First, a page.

According to Mike Unum, manager at GE Energy in Melbourne, Florida: “There was a couple of processes that were in contention for a common data structure, and through a software coding error in one of the application processes, they were both able to get write access to a data structure at the same time. And that corruption led to the alarm event application getting into an infinite loop and spinning.”

Race conditions are timing bugs that occur when two separate execution threads try to use a resource—typically a memory location—at the same time. Code that has been checked to be safe from this kind of problem is called “thread safe.” Anyone writing or testing multi-threaded code needs to understand race conditions. According to expert developer Sean Beatty, “Identifying potential race conditions in complex code can be a tedious, time-consuming process. Tools to assist in this range from simple scripts used in identifying accesses to global data, to sophisticated dynamic analysis programs…. Despite its difficulty, a detailed analysis of the code is the only way to identify these types of errors. Testing is unlikely to generate the exact timing sequences required to trigger a race condition repeatably.”

Perhaps the most notorious race condition was the bug in the Therac-25 medical radiation equipment that lead to several deaths. That race condition was only triggered when diagnostic parameters where initially entered incorrectly and then quickly corrected. If they were corrected too quickly, the display didn’t match the internal settings and the patient was at risk for a radiation overdose.

According to the report, the race condition in the XA/21 lead to complete failure of the alarm subsystem: “the alarm process essentially ‘stalled’ while processing an alarm event, such that the process began to run in a manner that failed to complete the processing of that alarm or produce any other valid output (alarms). In the mean time, new inputs … built up and then overflowed the process’ input buffers.” The subsystem was locked up by the corrupt data that had been written during the race condition. A half-hour after the initial failure, the backlog of queued events apparently lead to the failure of the entire server. When this happened, the data (including the corruption) was transferred to a backup server which failed 13 minutes later, also confounded by the corrupt data. The alarm subsystem remained down until the entire XA/21 system was cold booted the following morning.

Mike Unum told Kevin Poulsen, “It took us a considerable amount of time to go in and reconstruct the events.” They had to inject delays in the code while feeding it alarm inputs. Unum thinks they did a pretty respectable job: “We text exhaustively, we test with third parties, and we had in excess of three million online operational hours in which nothing had ever exercised that bug. I’m not sure that more testing would have revealed that. Unfortunately, that’s kind of the nature of software… you may never find the problem. I don’t think that’s unique to control systems or any particular vendor software.”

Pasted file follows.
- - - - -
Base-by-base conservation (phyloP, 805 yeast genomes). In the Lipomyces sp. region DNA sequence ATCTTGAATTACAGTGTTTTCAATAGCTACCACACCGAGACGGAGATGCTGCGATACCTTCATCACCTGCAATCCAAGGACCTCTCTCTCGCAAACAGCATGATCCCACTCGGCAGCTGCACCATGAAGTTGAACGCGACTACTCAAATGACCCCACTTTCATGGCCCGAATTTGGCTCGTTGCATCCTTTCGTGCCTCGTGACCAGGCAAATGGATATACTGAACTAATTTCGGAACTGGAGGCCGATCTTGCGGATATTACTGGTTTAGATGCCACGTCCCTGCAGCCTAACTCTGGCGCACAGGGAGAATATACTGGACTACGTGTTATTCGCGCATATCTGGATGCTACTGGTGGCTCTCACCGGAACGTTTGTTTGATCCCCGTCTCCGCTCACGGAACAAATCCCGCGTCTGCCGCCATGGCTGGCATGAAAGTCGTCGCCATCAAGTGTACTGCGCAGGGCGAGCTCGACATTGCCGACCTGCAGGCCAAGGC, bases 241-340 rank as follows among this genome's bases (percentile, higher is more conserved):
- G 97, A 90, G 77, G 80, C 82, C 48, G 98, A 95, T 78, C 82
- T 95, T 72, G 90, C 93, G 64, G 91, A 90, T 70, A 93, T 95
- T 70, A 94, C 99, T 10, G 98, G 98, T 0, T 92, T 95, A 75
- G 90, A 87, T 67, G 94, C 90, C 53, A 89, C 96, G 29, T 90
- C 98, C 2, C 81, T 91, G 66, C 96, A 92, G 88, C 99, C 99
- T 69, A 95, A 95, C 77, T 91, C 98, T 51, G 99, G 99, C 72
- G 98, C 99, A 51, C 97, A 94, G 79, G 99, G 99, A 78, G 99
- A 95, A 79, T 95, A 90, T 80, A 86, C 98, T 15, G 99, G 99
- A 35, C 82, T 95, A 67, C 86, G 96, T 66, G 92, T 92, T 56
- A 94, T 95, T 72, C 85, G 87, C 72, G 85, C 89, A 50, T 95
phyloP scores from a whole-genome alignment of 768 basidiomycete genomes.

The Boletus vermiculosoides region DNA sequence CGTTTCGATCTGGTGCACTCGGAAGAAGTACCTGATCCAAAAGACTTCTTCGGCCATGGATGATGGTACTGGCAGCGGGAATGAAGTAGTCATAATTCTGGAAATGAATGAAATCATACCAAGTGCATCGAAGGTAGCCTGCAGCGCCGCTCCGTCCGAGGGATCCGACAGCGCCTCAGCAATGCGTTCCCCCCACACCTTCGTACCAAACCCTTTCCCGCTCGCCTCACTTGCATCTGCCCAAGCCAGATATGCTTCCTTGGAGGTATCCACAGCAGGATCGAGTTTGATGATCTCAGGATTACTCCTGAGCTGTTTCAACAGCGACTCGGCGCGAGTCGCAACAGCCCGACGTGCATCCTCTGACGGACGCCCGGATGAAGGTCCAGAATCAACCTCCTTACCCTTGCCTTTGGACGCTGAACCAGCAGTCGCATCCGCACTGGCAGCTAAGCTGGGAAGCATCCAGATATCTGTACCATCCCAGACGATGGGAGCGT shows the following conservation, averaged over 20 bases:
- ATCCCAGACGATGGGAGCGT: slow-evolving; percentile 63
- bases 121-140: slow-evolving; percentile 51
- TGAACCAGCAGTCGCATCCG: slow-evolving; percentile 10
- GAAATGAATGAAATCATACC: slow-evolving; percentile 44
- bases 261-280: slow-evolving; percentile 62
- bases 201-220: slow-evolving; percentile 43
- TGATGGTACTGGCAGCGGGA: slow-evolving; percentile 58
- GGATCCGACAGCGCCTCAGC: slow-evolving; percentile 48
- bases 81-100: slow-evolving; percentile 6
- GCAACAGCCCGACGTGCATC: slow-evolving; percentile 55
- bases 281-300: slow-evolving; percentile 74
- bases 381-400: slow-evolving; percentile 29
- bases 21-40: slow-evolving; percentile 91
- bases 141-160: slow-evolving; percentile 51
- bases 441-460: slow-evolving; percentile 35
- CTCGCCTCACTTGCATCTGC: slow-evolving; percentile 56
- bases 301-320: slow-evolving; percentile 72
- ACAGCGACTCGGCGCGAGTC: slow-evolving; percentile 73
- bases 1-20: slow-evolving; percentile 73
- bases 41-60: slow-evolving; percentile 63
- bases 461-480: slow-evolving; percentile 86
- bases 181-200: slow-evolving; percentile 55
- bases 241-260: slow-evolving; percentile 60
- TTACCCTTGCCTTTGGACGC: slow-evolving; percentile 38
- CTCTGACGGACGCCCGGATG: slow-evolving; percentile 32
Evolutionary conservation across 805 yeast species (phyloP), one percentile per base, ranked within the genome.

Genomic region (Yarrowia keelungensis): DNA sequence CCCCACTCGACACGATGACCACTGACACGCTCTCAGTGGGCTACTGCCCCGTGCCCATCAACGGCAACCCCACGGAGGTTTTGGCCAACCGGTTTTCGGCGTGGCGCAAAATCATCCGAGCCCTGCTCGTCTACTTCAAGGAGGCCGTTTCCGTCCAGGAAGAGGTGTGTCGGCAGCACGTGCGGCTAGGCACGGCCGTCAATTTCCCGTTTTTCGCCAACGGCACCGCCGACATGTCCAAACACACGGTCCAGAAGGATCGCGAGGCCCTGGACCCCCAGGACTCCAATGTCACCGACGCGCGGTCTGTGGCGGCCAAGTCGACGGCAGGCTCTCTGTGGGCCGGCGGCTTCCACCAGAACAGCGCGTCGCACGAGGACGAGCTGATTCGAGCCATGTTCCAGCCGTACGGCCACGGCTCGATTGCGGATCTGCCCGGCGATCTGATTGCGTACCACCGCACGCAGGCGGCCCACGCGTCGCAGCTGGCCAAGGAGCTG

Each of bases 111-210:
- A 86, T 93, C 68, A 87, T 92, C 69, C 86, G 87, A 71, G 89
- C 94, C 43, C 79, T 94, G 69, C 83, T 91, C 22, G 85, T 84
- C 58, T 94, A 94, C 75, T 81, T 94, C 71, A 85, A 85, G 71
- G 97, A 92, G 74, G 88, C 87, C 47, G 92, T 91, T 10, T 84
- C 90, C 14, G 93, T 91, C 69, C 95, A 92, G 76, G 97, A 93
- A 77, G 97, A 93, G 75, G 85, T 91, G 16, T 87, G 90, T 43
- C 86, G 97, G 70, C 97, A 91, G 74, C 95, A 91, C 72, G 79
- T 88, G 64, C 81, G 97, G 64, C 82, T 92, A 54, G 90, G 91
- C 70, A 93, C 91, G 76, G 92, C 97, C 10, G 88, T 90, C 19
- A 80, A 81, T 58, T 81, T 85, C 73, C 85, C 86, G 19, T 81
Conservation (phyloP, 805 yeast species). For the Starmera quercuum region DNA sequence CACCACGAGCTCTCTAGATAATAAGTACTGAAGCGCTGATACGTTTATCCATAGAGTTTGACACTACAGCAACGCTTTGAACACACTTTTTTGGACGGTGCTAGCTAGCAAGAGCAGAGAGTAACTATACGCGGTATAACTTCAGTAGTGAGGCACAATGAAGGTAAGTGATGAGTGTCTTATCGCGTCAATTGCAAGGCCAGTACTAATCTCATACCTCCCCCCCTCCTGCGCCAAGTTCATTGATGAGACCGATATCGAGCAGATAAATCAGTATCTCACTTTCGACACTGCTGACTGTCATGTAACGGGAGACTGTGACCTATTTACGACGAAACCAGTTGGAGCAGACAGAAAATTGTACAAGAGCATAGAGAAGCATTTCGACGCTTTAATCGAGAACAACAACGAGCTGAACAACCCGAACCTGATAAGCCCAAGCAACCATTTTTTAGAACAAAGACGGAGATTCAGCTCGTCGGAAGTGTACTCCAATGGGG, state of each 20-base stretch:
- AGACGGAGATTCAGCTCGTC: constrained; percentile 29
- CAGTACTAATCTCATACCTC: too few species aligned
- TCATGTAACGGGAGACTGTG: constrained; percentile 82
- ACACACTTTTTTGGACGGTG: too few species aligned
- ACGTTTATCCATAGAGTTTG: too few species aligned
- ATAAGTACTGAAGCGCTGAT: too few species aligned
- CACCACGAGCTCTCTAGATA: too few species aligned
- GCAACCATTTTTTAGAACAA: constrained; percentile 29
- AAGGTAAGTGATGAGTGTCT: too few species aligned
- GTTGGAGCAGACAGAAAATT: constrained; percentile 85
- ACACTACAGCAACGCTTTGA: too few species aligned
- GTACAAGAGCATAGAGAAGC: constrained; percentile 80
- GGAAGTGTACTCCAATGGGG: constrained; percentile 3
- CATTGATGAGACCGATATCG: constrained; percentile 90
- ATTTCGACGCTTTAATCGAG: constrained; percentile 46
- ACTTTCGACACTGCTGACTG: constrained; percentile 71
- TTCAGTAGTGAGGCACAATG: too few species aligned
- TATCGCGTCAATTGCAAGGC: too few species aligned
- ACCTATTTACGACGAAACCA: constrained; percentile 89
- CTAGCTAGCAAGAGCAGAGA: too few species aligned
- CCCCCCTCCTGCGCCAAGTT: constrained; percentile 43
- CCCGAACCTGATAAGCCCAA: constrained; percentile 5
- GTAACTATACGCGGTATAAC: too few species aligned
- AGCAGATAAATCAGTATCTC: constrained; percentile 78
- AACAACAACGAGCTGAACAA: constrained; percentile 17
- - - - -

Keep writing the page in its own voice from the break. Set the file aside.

That’s 3,000,000 hours of operation in test without uncovering that bug. Big deal. I’d be willing to bet that their similated environment wouldn’t find this bug if it ran for another three million hours or even a trillion hours. I wouldn’t be surprised if the timing profile that triggered the race condition wasn’t inside the parameters of their simulation. That’s the thing about testing. You can run the same test a thousand times, but it’s not going to find bugs outside its parameters.

I’m also willing to bet that they found a lot of other bugs in those 3,000,000 hours of testing. The grid operators at FirstEnergy sure saw a lot: “It is not unusual for alarms to fail. Often times, they may be slow to update or they may die completely… the fact that the alarms failed did not surprise him.” In fact, they had already decided replace XA/21 well before the events of August 14. I’m willing to bet that in hindset they had wished they’d replaced it more quickly.

Almost 20 years ago, the Therac-25 bug led the FDA to start regulating medical software. (Remarkably, a software bug in a new radiation machine from Therac’s successor is now being blamed for several more deaths due to radiation overdosing.)

One of the lessons that software safety expert Nancy Leveson drew from that disaster was that you couldn’t just focus on reliability— on running the software for long periods of time or checking to make sure that all the requirements had been met. Rather, safety requires that we presume that failures can happen. It requires that the system be designed to minimize the impact of failures.

If that race condition in the XA/21 alarm system had only caused one or two alarm events to be ignored, it would have been a survivable error. But instead it took down the alarm system and the corrupt data was even propigated so that it took down the backup system too. That shouldn’t happen in a system that was designed for safety.

And so it now looks like the GE Harris XA/21 bug will lead to regulations that “require annual independent testing and certification of industry energy management software and system control and data acquisition systems to ensure that they meet the minimum requirements,” according to the report.

And it is truly a matter of safety. At least one death has been blamed on the blackout: a Long Island resident whose respirator failed.

Posted by bret at 01:58 AM | Comments (5)

April 05, 2004

Questioning Certifiers

In this week's Stickymind's column, i take issue with some questions about black box, white box and grey box testing featured on a testing certification exam.
Posted by bret at 12:02 PM | Comments (0)